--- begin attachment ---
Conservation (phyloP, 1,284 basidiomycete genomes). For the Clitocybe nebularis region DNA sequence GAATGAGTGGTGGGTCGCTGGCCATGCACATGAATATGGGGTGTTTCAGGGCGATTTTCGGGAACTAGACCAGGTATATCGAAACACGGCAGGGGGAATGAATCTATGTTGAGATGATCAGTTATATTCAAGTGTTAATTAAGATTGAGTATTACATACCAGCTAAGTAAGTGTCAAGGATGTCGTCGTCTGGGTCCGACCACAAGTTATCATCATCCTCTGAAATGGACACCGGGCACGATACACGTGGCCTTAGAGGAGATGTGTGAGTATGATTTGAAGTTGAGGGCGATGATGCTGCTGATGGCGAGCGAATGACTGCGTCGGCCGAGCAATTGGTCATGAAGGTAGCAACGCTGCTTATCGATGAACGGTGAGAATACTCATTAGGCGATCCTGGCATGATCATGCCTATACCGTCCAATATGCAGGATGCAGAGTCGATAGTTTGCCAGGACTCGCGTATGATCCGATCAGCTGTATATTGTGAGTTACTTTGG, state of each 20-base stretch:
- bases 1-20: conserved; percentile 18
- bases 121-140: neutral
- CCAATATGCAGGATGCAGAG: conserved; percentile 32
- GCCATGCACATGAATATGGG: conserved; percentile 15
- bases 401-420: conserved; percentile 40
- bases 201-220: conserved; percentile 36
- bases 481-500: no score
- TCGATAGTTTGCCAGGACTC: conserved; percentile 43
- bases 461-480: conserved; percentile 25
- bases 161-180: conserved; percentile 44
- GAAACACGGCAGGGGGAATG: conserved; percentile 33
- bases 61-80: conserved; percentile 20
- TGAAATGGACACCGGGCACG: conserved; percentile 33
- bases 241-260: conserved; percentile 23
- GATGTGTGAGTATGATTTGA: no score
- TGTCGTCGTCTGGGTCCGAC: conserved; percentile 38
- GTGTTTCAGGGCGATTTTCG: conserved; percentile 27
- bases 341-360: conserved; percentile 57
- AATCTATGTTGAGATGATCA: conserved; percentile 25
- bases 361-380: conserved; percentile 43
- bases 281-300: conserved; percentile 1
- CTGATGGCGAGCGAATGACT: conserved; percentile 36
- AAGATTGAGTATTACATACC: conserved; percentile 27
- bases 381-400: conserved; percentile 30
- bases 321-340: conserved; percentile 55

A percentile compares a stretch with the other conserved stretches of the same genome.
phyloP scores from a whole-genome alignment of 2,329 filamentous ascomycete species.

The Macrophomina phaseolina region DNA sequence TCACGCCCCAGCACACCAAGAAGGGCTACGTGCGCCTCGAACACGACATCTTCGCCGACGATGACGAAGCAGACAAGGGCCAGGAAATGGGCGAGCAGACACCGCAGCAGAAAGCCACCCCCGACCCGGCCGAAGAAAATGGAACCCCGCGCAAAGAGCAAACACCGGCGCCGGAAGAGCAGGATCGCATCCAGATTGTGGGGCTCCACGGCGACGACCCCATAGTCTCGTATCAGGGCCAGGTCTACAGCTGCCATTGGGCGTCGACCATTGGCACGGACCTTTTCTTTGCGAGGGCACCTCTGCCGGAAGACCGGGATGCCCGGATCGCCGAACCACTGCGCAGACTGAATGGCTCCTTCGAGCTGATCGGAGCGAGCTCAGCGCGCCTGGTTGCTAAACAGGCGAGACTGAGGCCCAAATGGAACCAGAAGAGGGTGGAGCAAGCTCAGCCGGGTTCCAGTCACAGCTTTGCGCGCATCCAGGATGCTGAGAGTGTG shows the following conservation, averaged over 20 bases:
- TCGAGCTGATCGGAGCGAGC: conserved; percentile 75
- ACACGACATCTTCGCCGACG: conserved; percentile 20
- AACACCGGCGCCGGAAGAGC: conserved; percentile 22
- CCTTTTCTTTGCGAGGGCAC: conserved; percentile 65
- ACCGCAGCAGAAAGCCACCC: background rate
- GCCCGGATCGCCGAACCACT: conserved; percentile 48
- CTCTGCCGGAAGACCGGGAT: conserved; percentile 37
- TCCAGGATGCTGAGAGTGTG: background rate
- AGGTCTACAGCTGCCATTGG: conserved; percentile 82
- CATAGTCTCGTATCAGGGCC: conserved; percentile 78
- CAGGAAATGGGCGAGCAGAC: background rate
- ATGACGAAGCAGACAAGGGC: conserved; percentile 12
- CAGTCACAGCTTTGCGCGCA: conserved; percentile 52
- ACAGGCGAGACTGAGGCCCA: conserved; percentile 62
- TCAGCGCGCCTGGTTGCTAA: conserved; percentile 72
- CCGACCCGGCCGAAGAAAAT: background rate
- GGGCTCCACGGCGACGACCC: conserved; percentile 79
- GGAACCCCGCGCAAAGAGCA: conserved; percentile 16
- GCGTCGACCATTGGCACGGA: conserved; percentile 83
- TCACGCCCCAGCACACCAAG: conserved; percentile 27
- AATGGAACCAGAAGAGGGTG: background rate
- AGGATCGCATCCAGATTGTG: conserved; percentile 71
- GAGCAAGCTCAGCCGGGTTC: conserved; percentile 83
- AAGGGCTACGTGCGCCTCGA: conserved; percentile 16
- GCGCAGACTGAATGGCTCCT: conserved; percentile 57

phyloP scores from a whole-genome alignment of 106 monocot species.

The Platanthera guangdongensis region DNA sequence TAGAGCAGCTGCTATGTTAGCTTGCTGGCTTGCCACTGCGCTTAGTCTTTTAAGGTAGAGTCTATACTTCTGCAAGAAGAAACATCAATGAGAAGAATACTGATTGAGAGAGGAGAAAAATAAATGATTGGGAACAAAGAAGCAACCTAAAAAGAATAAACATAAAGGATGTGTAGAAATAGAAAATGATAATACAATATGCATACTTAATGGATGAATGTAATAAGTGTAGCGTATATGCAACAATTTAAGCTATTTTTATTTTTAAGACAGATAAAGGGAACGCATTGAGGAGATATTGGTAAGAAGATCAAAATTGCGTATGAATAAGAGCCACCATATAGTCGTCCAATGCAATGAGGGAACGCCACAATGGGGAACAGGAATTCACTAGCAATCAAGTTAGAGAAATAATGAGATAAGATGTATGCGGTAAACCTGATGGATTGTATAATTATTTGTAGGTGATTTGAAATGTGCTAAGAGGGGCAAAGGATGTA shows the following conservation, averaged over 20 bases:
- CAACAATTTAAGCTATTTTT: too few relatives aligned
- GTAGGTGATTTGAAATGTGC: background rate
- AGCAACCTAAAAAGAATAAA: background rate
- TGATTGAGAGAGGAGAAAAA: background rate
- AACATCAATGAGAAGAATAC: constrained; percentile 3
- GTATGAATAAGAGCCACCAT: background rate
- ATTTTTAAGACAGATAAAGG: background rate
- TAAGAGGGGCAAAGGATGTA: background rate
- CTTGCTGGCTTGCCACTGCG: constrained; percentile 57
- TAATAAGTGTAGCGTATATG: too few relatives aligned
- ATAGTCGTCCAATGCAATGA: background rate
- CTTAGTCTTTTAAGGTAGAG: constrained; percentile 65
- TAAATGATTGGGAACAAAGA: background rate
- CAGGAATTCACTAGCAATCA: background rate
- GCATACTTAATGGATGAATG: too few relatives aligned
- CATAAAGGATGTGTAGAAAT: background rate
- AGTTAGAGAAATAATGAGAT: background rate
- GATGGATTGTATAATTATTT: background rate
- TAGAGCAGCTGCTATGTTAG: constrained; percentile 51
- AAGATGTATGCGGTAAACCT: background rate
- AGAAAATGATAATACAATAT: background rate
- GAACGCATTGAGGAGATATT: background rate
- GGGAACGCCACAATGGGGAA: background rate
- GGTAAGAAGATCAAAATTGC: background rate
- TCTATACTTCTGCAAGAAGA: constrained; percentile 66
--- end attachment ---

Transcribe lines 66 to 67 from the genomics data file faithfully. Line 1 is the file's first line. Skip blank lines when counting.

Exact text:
- TAATAAGTGTAGCGTATATG: too few relatives aligned
- ATAGTCGTCCAATGCAATGA: background rate